I Kill Giants
Based on the graphic novel by Joe Kelly and JM Ken, I Kill Giants is a magical coming-of-age fantasy adventure that follows teenage girl Barbara (Madison Wolfe) as she delves into a mystical world of her own invention, where she protects her small coastal town from giants in order to escape from her troubled home and school life. However, with the help of her new friend Sophia (Sydney Wade) and the school psychiatrist (Zoe Saldana), the heroine begins to realise that there’s more to the giants than she initially believed.
With an imaginative premise framing a poignant tale of acceptance, the film is utterly delightful. This is largely down to a stellar female-led cast who bring so much depth to I Kill Giants. Young Wolfe, especially, gives an outstanding performance well beyond her years; she lends her quirky character so much personality and likeability that it’s virtually impossible not to find yourself sucked into her larger-than-life reveries. Likewise, the supporting roles of Imogen Poots (who plays Barbara’s older sister) and Saldana demonstrate how talented these actresses are. Though never taking away from the spotlight of the 15-year-old lead, these stars breathe more humanity into an already very human tale.
Produced by Harry Potter director Christopher Columbus, the film holds much of the same magic. Through engaging cinematography, director Anders Walter captures the childlike wonderment of the protagonist’s imagination to bring the enchantment and horrors of her fantasy world to life. Sound design also plays a key role in exploring Barbara’s character: both whimsical score and eerie whispers of monsters help to establish the dreamlike realm, but the genius lies in words we hear in passing and – in some cases – what we don’t hear.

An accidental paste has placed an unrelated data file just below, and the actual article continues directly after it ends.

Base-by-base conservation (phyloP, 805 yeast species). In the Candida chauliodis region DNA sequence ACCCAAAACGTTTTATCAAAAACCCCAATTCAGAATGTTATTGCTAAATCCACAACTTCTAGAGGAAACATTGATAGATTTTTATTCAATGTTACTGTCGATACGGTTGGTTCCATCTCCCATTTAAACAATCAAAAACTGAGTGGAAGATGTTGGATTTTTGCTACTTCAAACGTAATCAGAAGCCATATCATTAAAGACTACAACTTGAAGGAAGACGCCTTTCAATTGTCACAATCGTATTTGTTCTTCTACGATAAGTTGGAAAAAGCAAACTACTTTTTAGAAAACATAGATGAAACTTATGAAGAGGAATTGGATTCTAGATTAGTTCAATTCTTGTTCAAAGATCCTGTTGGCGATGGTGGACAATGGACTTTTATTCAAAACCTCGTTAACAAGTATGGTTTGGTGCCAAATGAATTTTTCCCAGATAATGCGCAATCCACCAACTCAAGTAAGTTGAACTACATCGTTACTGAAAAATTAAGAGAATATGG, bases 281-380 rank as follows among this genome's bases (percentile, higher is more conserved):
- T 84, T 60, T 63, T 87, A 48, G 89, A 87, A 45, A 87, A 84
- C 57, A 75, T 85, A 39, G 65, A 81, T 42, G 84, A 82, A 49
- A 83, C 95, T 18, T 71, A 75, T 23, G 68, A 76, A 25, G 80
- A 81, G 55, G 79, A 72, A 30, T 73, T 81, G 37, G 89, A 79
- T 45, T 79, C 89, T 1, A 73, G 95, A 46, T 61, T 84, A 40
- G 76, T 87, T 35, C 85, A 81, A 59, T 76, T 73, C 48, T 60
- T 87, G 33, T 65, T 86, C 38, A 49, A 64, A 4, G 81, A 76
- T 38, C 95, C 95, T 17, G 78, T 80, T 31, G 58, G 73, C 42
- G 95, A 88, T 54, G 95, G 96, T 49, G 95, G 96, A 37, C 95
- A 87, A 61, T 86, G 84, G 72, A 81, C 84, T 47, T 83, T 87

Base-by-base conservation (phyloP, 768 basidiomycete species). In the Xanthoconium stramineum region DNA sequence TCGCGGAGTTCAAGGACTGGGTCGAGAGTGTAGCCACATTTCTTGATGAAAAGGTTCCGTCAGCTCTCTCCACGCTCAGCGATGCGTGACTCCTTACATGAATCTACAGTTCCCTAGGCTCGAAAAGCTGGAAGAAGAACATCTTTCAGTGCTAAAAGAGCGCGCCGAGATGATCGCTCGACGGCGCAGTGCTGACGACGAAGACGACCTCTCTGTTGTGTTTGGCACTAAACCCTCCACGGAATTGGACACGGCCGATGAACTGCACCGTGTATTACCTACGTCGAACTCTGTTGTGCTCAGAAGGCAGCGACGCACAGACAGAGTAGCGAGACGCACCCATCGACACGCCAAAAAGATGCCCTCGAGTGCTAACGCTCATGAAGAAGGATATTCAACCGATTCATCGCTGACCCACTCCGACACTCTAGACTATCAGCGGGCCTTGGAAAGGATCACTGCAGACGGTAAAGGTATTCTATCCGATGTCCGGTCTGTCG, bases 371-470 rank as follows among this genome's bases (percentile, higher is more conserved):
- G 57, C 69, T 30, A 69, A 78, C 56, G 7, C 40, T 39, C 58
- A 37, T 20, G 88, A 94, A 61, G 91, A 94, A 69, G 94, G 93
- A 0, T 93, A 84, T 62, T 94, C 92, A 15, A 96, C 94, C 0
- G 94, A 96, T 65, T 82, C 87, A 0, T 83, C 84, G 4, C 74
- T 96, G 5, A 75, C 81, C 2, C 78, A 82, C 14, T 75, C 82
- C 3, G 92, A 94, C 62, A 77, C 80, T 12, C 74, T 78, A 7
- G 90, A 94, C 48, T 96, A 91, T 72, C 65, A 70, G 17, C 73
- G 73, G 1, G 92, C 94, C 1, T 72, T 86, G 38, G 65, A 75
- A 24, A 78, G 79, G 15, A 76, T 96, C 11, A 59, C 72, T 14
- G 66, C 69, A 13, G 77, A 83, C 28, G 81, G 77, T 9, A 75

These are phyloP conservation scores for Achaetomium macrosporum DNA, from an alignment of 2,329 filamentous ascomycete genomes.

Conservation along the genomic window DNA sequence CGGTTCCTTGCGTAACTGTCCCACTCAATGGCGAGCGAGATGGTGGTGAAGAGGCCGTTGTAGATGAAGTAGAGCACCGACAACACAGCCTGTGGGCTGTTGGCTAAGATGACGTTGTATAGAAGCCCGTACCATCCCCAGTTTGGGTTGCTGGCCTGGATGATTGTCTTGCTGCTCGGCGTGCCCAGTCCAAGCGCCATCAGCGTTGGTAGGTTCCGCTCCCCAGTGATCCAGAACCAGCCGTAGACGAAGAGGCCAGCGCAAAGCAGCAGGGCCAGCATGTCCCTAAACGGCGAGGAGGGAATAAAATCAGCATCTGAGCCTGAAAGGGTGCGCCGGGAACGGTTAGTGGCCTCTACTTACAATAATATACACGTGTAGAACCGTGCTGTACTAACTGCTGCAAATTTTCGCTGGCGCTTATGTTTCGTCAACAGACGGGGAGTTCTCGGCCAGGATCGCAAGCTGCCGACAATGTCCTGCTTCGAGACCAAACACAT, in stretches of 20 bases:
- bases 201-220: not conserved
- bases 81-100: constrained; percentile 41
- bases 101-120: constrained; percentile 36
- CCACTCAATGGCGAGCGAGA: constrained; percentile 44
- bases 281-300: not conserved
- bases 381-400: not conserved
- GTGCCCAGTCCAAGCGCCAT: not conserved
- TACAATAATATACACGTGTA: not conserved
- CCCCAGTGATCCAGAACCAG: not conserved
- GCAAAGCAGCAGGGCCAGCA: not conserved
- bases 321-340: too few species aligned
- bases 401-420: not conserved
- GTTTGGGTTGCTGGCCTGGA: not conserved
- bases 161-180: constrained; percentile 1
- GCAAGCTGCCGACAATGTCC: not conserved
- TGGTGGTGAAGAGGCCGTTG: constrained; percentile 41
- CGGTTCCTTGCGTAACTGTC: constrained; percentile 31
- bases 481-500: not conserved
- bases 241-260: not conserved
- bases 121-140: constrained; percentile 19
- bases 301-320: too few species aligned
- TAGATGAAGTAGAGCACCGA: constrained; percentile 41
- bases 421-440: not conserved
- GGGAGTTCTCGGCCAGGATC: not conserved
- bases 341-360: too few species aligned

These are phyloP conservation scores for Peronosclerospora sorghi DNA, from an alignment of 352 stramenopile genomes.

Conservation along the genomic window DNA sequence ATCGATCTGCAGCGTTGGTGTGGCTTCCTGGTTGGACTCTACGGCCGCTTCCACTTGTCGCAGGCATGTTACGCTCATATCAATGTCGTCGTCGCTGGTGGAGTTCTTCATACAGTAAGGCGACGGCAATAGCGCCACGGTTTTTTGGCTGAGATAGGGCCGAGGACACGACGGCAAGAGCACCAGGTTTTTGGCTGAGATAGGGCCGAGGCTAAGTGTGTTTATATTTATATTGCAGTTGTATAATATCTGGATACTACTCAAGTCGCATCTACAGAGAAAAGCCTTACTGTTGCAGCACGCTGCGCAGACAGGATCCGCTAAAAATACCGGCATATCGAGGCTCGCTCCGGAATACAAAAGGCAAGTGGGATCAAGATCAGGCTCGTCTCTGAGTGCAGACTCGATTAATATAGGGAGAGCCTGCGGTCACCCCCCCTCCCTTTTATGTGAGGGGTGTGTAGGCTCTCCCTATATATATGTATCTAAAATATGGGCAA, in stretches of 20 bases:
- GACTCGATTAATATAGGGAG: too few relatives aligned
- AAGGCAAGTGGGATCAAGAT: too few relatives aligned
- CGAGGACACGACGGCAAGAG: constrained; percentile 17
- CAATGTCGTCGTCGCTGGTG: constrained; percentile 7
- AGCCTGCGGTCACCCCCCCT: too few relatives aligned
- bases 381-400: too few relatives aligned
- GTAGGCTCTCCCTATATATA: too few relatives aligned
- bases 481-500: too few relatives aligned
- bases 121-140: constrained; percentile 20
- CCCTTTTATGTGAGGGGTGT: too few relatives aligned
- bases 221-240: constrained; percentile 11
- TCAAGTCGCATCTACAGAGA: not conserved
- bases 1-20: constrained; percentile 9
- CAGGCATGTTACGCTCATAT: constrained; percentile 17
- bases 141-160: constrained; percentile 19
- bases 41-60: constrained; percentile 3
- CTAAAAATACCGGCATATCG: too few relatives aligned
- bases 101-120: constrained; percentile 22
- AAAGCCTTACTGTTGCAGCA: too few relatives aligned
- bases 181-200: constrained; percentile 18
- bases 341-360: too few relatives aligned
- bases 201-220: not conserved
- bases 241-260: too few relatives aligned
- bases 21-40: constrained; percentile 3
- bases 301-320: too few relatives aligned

When all the pieces finally come together in the end, they reveal a poignant yet inspirational message about what it means to live, which shines new meaning onto prior events. Whilst the ending wouldn’t have been as effective if information were unveiled earlier, one can’t help wondering if perhaps there could have been more done to address the feature’s themes throughout – rather than waiting until the final conclusion.
Fronted by an incredible female cast and full of personality, I Kill Giants is a wonderous, transformative story of adolescence that tells a powerful message in an uplifting way. All the pieces were there that would have enabled this to be something truly special; it’s disappointing, then, that they weren’t used to their full potential.
I Kill Giants is released nationwide on 6th April 2018.
Watch the trailer for I Kill Giants here: